By William Wiley

Those who have been to FELTG’s famous and fabulous EEOC law seminars have seen a graph similar to the one at the left. It represents the fascinating fact that for all the bases of civil rights discrimination (there are eight or so, depending on how you count things), a single basis accounts for about two-thirds of the findings of discrimination in the federal government. And that basis is “reprisal for previous EEO activity,” usually previously filing a discrimination complaint claiming some other basis for discrimination: race, sex, age, whatever.

For years, I concluded that the reason that EEOC was more likely to find that a supervisor had acted in retaliation for a previous EEO complaint was my assessment of the human response to being accused of race/sex/age discrimination. If one of your employees formally charges you with being a racist or a sexual harasser, those are fightin’ words in a lot of places. No normal person wants to be accused of violating another’s civil rights. And terms like “racist” and “sexist” are heavily laden with strong emotion. Therefore, it seemed to me that a supervisor accused of civil rights mistreatment by someone she works with could be expected to change his feelings toward that employee, because that supervisor knows she’s not a racist or sexist or whatever.

We teach in our classes that such feelings on the part of the supervisor are a normal human response and are not a problem AS LONG AS the supervisor doesn’t act on those feelings. In other words, if one of your employees calls you a racist, you may feel hurt and even angry, but you are absolutely forbidden by law from acting on those feelings in any official way. For example, you don’t have to invite the guy who called you a sexist to your birthday party, but you do have to make sure you continue to treat the employee in the workplace based on merit principles, and certainly not in retaliation for the filing of a complaint against you.

So when I saw statistics like those graphed above, that described how 2/3 of the findings of discrimination against federal supervisors are findings of reprisal for prior EEO activity, I wasn’t totally surprised. Yes, the relative number of finds of reprisal as compared to the other categories seemed exceptionally large, but I didn’t know what else it could be. My thought was that many supervisors just could not help themselves when accused of discrimination in EEO complaints, and no matter what we taught or what they knew the law required, retaliation slipped into actions that the supervisor took with the employee, often unconsciously.

And then, EEOC clarified things for me. I’m embarrassed to say that I didn’t see this earlier, but embarrassment has never stopped me before. As I’m sure many of you experienced readers know, but that I did not realize until recently, EEOC applies TWO DIFFERENT STANDARDS when deciding whether a supervisor has violated an employee’s civil rights by discriminating against him.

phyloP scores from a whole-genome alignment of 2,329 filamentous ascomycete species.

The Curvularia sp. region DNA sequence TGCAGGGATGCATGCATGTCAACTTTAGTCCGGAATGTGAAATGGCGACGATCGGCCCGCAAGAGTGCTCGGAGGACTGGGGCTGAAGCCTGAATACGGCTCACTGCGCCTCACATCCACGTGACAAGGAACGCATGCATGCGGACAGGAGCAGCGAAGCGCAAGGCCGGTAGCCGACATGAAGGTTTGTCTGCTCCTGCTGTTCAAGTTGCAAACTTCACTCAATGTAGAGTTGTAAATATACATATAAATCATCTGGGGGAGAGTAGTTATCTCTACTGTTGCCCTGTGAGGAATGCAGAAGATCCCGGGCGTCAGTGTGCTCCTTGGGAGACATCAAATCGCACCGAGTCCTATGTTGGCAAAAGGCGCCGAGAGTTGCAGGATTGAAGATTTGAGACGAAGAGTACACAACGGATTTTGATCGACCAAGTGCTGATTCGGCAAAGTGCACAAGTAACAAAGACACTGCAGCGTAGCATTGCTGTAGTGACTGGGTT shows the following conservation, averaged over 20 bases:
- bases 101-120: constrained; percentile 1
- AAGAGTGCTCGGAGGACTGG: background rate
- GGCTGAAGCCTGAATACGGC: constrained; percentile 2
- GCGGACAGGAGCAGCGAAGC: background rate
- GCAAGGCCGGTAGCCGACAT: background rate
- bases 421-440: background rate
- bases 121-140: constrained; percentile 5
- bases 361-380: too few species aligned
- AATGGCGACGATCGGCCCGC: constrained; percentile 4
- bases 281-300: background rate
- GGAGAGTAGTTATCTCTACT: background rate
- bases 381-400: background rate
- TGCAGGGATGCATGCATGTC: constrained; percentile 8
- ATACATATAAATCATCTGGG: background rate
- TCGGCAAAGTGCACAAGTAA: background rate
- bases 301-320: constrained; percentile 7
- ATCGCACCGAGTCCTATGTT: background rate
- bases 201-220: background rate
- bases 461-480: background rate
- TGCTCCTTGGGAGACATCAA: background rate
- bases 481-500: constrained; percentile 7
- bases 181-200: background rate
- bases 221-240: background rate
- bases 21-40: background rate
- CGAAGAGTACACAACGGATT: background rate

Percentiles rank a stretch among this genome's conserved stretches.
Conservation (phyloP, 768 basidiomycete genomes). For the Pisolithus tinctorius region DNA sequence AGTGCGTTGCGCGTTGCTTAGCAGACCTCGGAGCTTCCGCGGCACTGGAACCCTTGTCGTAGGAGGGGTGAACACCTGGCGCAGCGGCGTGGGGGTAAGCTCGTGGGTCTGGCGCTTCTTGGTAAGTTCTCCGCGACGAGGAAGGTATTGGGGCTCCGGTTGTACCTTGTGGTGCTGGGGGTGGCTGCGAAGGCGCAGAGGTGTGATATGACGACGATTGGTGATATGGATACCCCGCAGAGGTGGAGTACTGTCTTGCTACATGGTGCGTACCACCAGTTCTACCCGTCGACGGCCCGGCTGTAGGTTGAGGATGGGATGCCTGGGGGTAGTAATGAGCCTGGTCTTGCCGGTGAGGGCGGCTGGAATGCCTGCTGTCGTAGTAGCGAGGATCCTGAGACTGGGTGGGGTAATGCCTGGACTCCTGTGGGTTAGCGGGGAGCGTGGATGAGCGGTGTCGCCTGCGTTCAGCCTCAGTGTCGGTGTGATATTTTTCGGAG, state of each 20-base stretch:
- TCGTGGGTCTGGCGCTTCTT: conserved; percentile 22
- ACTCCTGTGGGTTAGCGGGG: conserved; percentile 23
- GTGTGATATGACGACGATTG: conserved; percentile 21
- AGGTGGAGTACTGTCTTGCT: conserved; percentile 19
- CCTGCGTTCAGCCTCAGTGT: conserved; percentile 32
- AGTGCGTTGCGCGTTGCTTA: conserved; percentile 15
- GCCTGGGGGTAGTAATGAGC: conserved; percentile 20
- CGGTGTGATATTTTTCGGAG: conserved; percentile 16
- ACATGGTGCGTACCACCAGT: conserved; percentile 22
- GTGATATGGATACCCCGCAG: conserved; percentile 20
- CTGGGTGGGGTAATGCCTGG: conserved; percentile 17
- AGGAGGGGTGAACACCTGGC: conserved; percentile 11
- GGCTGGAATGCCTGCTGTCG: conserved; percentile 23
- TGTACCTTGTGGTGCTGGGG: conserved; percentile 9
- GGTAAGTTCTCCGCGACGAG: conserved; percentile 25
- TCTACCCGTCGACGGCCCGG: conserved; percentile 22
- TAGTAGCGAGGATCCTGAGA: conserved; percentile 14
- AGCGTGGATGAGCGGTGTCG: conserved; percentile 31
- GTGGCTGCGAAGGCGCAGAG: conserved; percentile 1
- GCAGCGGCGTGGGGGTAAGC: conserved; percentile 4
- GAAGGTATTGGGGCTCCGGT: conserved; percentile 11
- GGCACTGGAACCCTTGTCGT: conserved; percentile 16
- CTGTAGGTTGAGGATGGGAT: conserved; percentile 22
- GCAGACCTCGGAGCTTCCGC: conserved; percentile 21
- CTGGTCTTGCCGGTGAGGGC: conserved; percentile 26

• If an employee is claiming race/sex/age/etc. discrimination, EEOC applies the general anti-discrimination provisions of statute which make it unlawful to discriminate with respect to an individual’s “terms, conditions, or privileges of employment.”
  • However, if an employee is claiming reprisal/retaliation for prior EEO activity, EEOC applies the exceptionally broad statutory retaliation provisions that make it unlawful “to discriminate” against an individual because of that individual’s previous EEO activity.

The retaliation provisions set no qualifiers on the term “to discriminate,” and therefore prohibit any discrimination that is reasonably likely to deter protected activity. They do not restrict the actions that can be challenged to those that affect the terms and conditions of employment. Thus, a violation will be found if an employer retaliates against a worker for engaging in protected activity through threats, harassment in or out of the workplace, or any other adverse treatment that is reasonably likely to deter protected activity by that individual or other employees.

Consider the birthday party mentioned above. If you were to announce to your coworker guests that you did not invite Wiley because he is an Episcopalian, that would not be religious discrimination because your statements are not a “term, condition, or privilege of employment.” However, if you were to announce to those same guests that you did not invite Wiley because he previously filed a religious discrimination complaint against you, then you would likely be found liable in a retaliation complaint because your statement “is reasonably likely to deter protected activity by that individual or other employees.”

As EEOC so eloquently stated recently, “This broad view of coverage accords with the primary purpose of the anti-retaliation provisions, which is to maintain unfettered access to statutory remedial mechanisms. Regardless of the degree or quality of harm to the particular complainant, retaliation harms the public interest by deterring others from filing a complaint. An interpretation of Title VII that permits some forms of retaliation to go unpunished would undermine the effectiveness of the EEO statutes and conflict with the language and purpose of the anti-retaliation provisions.” Zenia M. v. HHS, EEOC No. 0120121845 (2015).

The bar is not particularly high for an employee to prove race/sex/age/etc. discrimination. It is lower still when an employee claims that her supervisor has retaliated against her for previous EEO activity. It’s not just human nature that causes a relatively high number of retaliation findings, it’s the law. [email protected]

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